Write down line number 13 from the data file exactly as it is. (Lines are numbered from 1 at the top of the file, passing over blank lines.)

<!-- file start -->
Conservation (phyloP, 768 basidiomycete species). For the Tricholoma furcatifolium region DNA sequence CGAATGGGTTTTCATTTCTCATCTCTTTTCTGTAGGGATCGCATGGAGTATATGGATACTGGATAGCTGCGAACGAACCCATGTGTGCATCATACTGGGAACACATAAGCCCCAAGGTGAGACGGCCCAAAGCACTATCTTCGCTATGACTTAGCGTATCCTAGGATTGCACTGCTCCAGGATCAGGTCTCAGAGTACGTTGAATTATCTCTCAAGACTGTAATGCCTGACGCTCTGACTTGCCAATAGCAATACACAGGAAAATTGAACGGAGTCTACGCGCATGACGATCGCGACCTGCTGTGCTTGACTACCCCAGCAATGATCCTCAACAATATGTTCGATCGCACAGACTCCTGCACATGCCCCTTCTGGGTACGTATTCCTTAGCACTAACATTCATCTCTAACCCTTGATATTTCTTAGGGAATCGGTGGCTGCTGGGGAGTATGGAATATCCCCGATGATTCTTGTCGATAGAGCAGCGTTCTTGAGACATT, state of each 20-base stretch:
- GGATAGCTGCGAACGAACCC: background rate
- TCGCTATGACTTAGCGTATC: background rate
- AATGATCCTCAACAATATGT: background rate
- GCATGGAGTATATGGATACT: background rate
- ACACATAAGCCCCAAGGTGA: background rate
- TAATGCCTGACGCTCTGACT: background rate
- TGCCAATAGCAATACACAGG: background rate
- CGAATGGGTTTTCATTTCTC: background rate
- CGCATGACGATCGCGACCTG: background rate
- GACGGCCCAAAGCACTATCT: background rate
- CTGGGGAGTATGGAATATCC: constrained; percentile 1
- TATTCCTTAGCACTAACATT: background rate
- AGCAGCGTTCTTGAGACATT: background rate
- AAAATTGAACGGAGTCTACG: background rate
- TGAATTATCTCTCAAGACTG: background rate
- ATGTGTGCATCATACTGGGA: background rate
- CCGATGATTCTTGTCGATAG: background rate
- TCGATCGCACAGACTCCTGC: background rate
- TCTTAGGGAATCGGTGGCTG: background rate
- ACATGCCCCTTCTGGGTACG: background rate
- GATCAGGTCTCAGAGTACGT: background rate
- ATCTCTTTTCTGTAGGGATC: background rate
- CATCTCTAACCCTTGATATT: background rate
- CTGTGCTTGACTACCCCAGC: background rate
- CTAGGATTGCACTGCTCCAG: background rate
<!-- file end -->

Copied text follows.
- TATTCCTTAGCACTAACATT: background rate